"The Senate had refused to negotiate on his issues until two weeks ago. Then, in direct negotiation by phone with Bush on Air Force One, Sensenbrenner said he gave up on most of his demands, including tightening up driver's license requirements so illegal immigrants can't get them after Bush called that a poisoned pill." Now, frankly, you know, people say, "What does that have to do with intelligence?" You tell me why in the world an illegal immigrant gets a driver's license? I myself find myself on the other side of this from the president. I don't understand this. I don't for the life of me. I think Sensenbrenner and Duncan Hunter are right here. The Senate is going to have to give in some. There's no reason -- and Sensenbrenner has given it up in an effort to get a bill, I guess. But this business that illegal immigrants get driver's licenses? I mean, what are we thinking? This bill had plenty of efforts to tie up the borders or to strengthen the borders and that seems to be falling by the wayside. There's also another characteristic in this bill. Right now, and this to me, is far more fundamental than the driver's license, although that's something that was inserted in this, not part of the original bill or recommendations, but I think it makes sense. It's one of these total common-sense deals. I know it's at odds and at variance with the president's stated objectives on amnesty for illegal immigrants which is another thing I, frankly, don't quite understand. I frankly don't understand the president's position on immigration now. (program observer interruption) Well, 44% of the Hispanic vote? No, I do understand it in the political sense.
I'll take you back to what I said last week. I think there is an effort under the cover of darkness that is being hatched here, it's been going on for a long while, to totally dismantle the Democratic Party, constituency group by constituency group and I think that's what this immigration thing is all about. I frankly think that's what this immigration bill and this amnesty and let's not be hard on them on healthcare benefits and not be hard on them on driver's license is all about, and Bush did get 44% of the Hispanic vote and it may be that, "Okay, these people voted for me and I campaigned on this so he's going to be true to his campaign promise," and I think that's what he's doing, which is fine, I just disagree with it.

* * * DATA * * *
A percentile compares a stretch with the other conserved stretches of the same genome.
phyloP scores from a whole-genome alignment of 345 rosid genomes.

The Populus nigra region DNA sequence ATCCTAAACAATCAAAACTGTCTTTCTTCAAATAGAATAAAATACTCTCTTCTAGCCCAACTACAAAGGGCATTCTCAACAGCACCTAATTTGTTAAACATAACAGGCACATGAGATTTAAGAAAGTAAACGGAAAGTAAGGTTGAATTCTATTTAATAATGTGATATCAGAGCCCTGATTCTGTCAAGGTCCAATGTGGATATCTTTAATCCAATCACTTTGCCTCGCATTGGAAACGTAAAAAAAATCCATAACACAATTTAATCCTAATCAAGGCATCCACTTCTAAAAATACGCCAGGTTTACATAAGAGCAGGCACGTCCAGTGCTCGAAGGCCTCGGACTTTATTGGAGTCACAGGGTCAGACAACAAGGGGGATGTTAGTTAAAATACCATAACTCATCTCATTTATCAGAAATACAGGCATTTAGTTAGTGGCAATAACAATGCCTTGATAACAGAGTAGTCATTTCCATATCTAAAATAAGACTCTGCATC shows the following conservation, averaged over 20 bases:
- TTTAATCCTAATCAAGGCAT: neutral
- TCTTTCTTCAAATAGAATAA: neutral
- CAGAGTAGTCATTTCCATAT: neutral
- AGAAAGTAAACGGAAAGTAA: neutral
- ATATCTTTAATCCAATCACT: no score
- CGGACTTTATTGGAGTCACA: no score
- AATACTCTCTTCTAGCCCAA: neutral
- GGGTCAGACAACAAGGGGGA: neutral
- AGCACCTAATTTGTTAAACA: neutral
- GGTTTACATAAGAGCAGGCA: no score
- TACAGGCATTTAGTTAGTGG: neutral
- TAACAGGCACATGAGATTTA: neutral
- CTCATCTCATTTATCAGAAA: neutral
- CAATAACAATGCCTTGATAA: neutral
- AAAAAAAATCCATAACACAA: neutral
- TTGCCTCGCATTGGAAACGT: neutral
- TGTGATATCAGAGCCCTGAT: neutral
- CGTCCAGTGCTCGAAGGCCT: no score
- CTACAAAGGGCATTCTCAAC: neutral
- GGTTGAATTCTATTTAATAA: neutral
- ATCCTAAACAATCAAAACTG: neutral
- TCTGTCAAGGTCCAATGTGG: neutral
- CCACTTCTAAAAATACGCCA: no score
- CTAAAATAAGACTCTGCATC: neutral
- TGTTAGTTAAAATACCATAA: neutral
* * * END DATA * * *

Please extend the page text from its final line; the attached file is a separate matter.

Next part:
I disagree with the president's amnesty program. I think if we're going to be serious about the intelligence and security, we've got to tighten up the borders, and illegal ought to mean illegal, and we don't grant rights to illegals, and we don't extend the benefits of the American taxpayer to illegals. And people that want to, I disagree with them here and now. One of the things causing a fight here, and they try to drag Rumsfeld in on this and Rumsfeld said, "Hey, I had nothing to do with this." Right now in Iraq, battlefield operations are coordinated by satellite. Satellite photos are fundamental. They are crucial in directing military operations. They're almost instantaneous. They show where the enemy encampments are, where the enemy is moving, so forth and so on. They are fundamental in designing stategeries and attacks, and retreats as well. And under this 9/11 commission-recommended bill, the people that operate the satellites, they're in the Pentagon now and it's a very small group of people and they're in there looking at satellite photos and they're communicating directly with commanders on the ground in Iraq and wherever else we would be in combat circumstances. This bill will take that operation away from the Pentagon and move it over to this national intelligence czar and his big bureaucracy. And there's a tremendous fear by people -- this is Duncan Hunter's main concern -- there's tremendous fear by people who understand bureaucracies and understand wars, that the two don't go together. We should have learned this in Vietnam.